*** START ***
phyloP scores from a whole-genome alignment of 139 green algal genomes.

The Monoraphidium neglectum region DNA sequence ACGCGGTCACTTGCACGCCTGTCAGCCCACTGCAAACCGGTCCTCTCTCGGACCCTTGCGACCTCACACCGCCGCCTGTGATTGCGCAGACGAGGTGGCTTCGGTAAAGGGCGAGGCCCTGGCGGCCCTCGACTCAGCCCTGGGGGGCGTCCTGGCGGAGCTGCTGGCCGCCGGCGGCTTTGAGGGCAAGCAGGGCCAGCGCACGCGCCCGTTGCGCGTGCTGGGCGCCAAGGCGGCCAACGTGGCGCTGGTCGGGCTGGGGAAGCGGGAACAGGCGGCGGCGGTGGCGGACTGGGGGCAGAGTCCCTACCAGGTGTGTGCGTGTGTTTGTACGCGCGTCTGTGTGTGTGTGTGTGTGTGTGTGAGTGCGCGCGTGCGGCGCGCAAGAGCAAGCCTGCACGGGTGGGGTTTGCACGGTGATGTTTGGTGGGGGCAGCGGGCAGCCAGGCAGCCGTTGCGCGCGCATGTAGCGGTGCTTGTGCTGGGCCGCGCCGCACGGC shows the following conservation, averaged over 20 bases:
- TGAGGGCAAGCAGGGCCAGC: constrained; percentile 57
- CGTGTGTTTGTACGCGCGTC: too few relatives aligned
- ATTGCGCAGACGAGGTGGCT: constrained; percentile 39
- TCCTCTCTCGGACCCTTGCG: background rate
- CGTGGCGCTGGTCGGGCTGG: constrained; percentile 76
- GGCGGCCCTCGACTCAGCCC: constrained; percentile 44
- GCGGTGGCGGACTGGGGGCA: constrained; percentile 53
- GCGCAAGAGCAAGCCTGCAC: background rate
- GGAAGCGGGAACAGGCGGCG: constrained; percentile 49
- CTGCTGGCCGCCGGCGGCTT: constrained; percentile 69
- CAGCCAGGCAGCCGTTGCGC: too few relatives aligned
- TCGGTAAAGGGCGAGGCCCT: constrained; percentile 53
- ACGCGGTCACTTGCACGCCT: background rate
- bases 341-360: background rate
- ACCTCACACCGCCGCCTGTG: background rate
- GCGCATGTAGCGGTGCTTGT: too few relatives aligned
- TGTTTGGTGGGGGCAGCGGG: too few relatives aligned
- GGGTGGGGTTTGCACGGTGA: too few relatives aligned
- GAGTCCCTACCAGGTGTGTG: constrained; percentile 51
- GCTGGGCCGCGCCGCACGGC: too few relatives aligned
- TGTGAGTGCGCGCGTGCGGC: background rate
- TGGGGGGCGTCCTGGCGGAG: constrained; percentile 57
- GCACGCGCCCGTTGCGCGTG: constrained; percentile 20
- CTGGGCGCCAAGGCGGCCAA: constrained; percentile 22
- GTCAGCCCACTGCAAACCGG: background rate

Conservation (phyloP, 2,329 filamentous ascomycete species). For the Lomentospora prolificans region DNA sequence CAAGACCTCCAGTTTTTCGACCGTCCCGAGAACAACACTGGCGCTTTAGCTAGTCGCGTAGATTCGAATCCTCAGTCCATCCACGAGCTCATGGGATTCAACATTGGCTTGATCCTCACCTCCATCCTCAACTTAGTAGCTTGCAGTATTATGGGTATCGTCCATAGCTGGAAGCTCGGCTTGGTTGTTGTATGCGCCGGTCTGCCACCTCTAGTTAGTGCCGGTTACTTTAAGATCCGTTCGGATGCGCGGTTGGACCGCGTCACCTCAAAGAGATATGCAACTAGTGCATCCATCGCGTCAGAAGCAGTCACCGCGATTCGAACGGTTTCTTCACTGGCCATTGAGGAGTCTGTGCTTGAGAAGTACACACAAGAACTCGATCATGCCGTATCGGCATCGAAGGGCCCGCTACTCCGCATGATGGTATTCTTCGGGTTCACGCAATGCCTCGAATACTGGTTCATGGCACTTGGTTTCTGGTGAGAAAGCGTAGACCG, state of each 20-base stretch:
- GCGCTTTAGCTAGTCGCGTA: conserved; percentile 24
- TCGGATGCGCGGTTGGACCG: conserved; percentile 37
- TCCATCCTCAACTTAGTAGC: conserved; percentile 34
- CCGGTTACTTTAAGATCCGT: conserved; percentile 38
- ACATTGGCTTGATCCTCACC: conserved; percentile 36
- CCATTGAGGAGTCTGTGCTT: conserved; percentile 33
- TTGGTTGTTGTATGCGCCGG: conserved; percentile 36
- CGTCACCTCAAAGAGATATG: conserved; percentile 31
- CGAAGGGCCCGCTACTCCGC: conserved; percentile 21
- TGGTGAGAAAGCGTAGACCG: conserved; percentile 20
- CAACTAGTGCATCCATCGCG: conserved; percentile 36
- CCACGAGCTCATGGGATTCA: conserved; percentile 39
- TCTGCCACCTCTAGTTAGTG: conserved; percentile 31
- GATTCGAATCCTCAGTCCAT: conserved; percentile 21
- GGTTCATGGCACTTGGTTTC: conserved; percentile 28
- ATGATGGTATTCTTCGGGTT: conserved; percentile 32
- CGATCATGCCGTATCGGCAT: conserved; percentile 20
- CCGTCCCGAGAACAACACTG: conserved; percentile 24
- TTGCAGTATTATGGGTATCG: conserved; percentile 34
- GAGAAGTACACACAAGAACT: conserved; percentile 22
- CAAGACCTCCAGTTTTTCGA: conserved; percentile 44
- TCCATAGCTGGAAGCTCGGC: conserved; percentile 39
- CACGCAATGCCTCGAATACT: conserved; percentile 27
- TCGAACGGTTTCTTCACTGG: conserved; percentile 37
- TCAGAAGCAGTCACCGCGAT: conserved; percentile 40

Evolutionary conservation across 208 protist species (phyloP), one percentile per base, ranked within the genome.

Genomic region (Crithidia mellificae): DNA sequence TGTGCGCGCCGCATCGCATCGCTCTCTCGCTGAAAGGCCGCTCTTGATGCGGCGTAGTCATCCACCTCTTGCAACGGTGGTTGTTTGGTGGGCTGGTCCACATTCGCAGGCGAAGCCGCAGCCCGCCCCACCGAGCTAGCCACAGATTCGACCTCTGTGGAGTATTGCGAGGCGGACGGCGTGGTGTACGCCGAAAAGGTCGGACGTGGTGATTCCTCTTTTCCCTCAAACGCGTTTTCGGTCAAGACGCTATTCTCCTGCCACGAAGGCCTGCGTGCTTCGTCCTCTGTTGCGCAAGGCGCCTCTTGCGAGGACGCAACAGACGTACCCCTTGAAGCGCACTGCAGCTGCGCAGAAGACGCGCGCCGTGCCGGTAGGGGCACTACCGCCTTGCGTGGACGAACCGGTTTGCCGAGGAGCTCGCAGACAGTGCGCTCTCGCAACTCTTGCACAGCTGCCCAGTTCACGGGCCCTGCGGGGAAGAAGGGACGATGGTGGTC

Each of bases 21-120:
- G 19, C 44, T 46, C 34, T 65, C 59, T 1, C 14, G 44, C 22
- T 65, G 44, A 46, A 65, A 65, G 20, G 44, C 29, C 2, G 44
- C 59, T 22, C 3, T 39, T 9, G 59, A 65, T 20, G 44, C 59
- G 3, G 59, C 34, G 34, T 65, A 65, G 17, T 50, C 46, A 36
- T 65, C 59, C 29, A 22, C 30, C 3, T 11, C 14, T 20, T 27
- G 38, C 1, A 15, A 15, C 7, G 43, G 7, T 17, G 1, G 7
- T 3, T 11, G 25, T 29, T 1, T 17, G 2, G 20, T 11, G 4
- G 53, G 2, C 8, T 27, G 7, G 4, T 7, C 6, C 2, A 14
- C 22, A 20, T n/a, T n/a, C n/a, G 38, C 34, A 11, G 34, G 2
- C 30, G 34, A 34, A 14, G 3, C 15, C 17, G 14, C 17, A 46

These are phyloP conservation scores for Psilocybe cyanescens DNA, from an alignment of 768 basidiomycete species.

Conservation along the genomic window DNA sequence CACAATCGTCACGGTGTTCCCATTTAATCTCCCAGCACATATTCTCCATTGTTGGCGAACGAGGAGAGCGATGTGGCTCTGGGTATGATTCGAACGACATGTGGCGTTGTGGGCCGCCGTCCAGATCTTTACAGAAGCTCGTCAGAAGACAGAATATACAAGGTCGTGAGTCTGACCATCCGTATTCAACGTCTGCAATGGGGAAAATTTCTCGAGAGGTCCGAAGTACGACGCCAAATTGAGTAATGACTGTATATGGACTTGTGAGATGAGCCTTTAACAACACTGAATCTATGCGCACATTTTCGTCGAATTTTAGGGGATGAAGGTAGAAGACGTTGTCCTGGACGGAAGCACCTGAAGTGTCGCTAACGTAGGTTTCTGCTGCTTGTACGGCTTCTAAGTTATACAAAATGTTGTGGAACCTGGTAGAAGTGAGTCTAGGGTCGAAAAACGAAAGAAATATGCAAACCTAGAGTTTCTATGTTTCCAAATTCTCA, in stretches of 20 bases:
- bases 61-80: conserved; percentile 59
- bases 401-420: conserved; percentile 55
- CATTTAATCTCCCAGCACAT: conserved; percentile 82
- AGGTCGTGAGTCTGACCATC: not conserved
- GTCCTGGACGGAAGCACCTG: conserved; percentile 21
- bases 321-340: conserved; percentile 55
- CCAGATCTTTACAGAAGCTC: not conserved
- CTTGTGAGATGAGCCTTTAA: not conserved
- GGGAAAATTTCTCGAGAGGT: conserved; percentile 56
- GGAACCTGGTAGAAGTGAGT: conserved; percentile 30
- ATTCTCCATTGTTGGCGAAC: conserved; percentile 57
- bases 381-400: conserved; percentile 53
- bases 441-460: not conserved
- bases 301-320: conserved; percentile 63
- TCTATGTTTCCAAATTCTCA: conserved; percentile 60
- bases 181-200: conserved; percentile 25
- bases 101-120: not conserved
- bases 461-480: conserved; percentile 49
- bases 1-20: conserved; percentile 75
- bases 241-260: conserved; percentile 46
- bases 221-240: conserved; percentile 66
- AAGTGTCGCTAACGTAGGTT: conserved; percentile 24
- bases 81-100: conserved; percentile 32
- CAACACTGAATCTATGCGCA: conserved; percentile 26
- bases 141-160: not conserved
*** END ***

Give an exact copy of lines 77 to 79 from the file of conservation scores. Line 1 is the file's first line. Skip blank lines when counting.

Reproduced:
- GGGAAAATTTCTCGAGAGGT: conserved; percentile 56
- GGAACCTGGTAGAAGTGAGT: conserved; percentile 30
- ATTCTCCATTGTTGGCGAAC: conserved; percentile 57